The POSIX API allows an application to request the delivery of a signal (software interrupt) when I/O is possible for a given file descriptor. The POSIX Realtime Signals Extension allows an application to request that delivered signals be queued, and that the signal handler be invoked with a parameter giving the associated file descriptor. The combination of these facilities provides a scalable notification mechanism.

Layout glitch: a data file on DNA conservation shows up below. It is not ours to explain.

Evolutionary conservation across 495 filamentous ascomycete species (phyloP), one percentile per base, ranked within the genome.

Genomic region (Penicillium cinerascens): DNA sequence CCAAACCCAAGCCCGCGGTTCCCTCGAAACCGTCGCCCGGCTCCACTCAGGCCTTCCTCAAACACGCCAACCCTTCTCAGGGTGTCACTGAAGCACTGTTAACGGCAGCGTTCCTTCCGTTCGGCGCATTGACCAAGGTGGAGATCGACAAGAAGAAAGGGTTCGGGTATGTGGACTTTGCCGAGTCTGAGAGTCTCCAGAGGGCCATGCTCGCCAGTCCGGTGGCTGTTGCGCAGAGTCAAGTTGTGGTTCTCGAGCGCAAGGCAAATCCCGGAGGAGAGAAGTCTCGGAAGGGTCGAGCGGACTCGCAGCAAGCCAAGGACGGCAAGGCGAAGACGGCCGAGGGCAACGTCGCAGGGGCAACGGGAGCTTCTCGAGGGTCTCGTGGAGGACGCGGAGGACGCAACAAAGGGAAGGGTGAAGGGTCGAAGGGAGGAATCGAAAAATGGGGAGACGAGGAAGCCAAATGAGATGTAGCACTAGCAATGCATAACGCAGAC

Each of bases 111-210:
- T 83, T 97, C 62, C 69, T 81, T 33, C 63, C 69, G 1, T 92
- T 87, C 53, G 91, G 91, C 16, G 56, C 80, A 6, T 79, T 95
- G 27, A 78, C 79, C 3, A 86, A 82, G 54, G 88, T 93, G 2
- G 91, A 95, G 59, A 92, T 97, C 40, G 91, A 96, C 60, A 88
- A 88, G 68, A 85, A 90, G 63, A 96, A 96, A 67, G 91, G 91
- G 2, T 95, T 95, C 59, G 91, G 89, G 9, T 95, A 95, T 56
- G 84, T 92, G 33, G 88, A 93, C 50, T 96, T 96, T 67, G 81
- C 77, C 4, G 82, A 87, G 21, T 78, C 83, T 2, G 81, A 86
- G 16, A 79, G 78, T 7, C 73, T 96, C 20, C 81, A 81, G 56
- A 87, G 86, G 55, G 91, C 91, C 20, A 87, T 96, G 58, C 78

We see three problems that discourage the use of signals. First, signal delivery is more expensive than the specialized event mechanism we propose. On our test system, signal delivery (for SIGIO) requires 10.7 usec, versus about 8.4 usec for get_next_event() (see figure 6), and (unlike get_next_event()) the signal mechanism cannot batch notifications for multiple descriptors in one invocation. Second, asynchronous invocation of handlers implies the use of some sort of locking mechanism, which adds overhead and complexity. Finally, the use of signals eliminates application control over which thread is invoked.